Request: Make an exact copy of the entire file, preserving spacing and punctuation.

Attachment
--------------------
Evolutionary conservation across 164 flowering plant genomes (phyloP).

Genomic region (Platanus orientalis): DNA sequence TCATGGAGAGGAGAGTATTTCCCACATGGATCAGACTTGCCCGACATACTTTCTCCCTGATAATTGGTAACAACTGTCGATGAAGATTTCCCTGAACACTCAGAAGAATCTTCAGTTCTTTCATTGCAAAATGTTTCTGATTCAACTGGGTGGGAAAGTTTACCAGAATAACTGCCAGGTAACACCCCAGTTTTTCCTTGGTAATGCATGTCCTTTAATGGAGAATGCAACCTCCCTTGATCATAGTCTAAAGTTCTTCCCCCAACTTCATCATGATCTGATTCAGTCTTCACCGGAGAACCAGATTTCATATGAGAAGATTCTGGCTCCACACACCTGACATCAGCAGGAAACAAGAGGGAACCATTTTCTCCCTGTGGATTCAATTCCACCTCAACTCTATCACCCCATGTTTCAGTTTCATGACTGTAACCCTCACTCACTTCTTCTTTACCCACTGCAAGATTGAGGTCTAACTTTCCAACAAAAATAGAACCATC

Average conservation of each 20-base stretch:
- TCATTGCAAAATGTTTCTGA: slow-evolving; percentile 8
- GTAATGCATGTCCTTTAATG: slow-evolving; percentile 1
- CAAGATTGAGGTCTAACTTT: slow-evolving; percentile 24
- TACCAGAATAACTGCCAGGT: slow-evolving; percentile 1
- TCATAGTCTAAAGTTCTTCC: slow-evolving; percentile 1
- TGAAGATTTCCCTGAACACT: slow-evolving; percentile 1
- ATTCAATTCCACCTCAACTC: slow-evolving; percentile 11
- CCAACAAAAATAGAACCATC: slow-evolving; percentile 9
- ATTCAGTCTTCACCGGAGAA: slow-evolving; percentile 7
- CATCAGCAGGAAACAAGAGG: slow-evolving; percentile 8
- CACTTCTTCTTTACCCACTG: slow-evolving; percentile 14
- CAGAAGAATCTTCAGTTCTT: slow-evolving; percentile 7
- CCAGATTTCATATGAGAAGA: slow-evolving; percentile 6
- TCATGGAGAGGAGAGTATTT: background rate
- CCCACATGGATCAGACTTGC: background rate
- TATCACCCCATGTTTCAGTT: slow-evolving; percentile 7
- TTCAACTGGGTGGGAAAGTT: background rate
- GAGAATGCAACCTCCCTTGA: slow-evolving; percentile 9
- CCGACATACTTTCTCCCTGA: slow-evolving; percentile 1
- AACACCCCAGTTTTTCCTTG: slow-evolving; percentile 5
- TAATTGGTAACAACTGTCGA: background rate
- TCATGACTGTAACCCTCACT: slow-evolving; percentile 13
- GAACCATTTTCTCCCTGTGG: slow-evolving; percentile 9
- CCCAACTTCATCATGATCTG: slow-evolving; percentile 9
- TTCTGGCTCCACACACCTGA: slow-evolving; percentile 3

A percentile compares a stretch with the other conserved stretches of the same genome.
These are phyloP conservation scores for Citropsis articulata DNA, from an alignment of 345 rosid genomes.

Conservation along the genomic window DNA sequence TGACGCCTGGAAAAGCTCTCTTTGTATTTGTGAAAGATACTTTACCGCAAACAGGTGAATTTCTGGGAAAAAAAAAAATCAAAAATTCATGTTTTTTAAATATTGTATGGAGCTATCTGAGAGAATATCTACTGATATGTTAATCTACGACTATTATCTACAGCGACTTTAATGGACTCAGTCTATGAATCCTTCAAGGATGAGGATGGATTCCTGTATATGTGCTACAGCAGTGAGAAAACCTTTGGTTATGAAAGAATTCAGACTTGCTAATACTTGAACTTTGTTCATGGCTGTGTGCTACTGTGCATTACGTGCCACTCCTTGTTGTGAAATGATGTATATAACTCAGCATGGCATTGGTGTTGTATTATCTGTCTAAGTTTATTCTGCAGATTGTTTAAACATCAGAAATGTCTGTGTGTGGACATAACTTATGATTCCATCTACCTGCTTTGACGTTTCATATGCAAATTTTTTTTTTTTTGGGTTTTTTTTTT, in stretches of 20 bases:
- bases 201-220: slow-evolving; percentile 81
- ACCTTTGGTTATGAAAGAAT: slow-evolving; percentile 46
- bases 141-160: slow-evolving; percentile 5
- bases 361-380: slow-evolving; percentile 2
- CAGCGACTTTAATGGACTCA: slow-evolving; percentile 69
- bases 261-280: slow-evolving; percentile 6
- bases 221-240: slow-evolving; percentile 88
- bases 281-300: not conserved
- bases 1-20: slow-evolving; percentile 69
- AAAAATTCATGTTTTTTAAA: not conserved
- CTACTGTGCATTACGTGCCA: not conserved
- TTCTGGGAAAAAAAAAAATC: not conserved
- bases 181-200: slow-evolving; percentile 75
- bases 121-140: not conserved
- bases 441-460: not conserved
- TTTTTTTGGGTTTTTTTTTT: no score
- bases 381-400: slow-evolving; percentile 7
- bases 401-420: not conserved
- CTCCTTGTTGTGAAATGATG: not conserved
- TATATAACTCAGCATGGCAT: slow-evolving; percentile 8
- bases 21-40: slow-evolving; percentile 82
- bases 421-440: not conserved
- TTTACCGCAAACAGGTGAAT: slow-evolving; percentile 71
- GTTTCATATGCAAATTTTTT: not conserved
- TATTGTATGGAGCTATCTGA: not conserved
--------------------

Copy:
Evolutionary conservation across 164 flowering plant genomes (phyloP).

Genomic region (Platanus orientalis): DNA sequence TCATGGAGAGGAGAGTATTTCCCACATGGATCAGACTTGCCCGACATACTTTCTCCCTGATAATTGGTAACAACTGTCGATGAAGATTTCCCTGAACACTCAGAAGAATCTTCAGTTCTTTCATTGCAAAATGTTTCTGATTCAACTGGGTGGGAAAGTTTACCAGAATAACTGCCAGGTAACACCCCAGTTTTTCCTTGGTAATGCATGTCCTTTAATGGAGAATGCAACCTCCCTTGATCATAGTCTAAAGTTCTTCCCCCAACTTCATCATGATCTGATTCAGTCTTCACCGGAGAACCAGATTTCATATGAGAAGATTCTGGCTCCACACACCTGACATCAGCAGGAAACAAGAGGGAACCATTTTCTCCCTGTGGATTCAATTCCACCTCAACTCTATCACCCCATGTTTCAGTTTCATGACTGTAACCCTCACTCACTTCTTCTTTACCCACTGCAAGATTGAGGTCTAACTTTCCAACAAAAATAGAACCATC

Average conservation of each 20-base stretch:
- TCATTGCAAAATGTTTCTGA: slow-evolving; percentile 8
- GTAATGCATGTCCTTTAATG: slow-evolving; percentile 1
- CAAGATTGAGGTCTAACTTT: slow-evolving; percentile 24
- TACCAGAATAACTGCCAGGT: slow-evolving; percentile 1
- TCATAGTCTAAAGTTCTTCC: slow-evolving; percentile 1
- TGAAGATTTCCCTGAACACT: slow-evolving; percentile 1
- ATTCAATTCCACCTCAACTC: slow-evolving; percentile 11
- CCAACAAAAATAGAACCATC: slow-evolving; percentile 9
- ATTCAGTCTTCACCGGAGAA: slow-evolving; percentile 7
- CATCAGCAGGAAACAAGAGG: slow-evolving; percentile 8
- CACTTCTTCTTTACCCACTG: slow-evolving; percentile 14
- CAGAAGAATCTTCAGTTCTT: slow-evolving; percentile 7
- CCAGATTTCATATGAGAAGA: slow-evolving; percentile 6
- TCATGGAGAGGAGAGTATTT: background rate
- CCCACATGGATCAGACTTGC: background rate
- TATCACCCCATGTTTCAGTT: slow-evolving; percentile 7
- TTCAACTGGGTGGGAAAGTT: background rate
- GAGAATGCAACCTCCCTTGA: slow-evolving; percentile 9
- CCGACATACTTTCTCCCTGA: slow-evolving; percentile 1
- AACACCCCAGTTTTTCCTTG: slow-evolving; percentile 5
- TAATTGGTAACAACTGTCGA: background rate
- TCATGACTGTAACCCTCACT: slow-evolving; percentile 13
- GAACCATTTTCTCCCTGTGG: slow-evolving; percentile 9
- CCCAACTTCATCATGATCTG: slow-evolving; percentile 9
- TTCTGGCTCCACACACCTGA: slow-evolving; percentile 3

A percentile compares a stretch with the other conserved stretches of the same genome.
These are phyloP conservation scores for Citropsis articulata DNA, from an alignment of 345 rosid genomes.

Conservation along the genomic window DNA sequence TGACGCCTGGAAAAGCTCTCTTTGTATTTGTGAAAGATACTTTACCGCAAACAGGTGAATTTCTGGGAAAAAAAAAAATCAAAAATTCATGTTTTTTAAATATTGTATGGAGCTATCTGAGAGAATATCTACTGATATGTTAATCTACGACTATTATCTACAGCGACTTTAATGGACTCAGTCTATGAATCCTTCAAGGATGAGGATGGATTCCTGTATATGTGCTACAGCAGTGAGAAAACCTTTGGTTATGAAAGAATTCAGACTTGCTAATACTTGAACTTTGTTCATGGCTGTGTGCTACTGTGCATTACGTGCCACTCCTTGTTGTGAAATGATGTATATAACTCAGCATGGCATTGGTGTTGTATTATCTGTCTAAGTTTATTCTGCAGATTGTTTAAACATCAGAAATGTCTGTGTGTGGACATAACTTATGATTCCATCTACCTGCTTTGACGTTTCATATGCAAATTTTTTTTTTTTTGGGTTTTTTTTTT, in stretches of 20 bases:
- bases 201-220: slow-evolving; percentile 81
- ACCTTTGGTTATGAAAGAAT: slow-evolving; percentile 46
- bases 141-160: slow-evolving; percentile 5
- bases 361-380: slow-evolving; percentile 2
- CAGCGACTTTAATGGACTCA: slow-evolving; percentile 69
- bases 261-280: slow-evolving; percentile 6
- bases 221-240: slow-evolving; percentile 88
- bases 281-300: not conserved
- bases 1-20: slow-evolving; percentile 69
- AAAAATTCATGTTTTTTAAA: not conserved
- CTACTGTGCATTACGTGCCA: not conserved
- TTCTGGGAAAAAAAAAAATC: not conserved
- bases 181-200: slow-evolving; percentile 75
- bases 121-140: not conserved
- bases 441-460: not conserved
- TTTTTTTGGGTTTTTTTTTT: no score
- bases 381-400: slow-evolving; percentile 7
- bases 401-420: not conserved
- CTCCTTGTTGTGAAATGATG: not conserved
- TATATAACTCAGCATGGCAT: slow-evolving; percentile 8
- bases 21-40: slow-evolving; percentile 82
- bases 421-440: not conserved
- TTTACCGCAAACAGGTGAAT: slow-evolving; percentile 71
- GTTTCATATGCAAATTTTTT: not conserved
- TATTGTATGGAGCTATCTGA: not conserved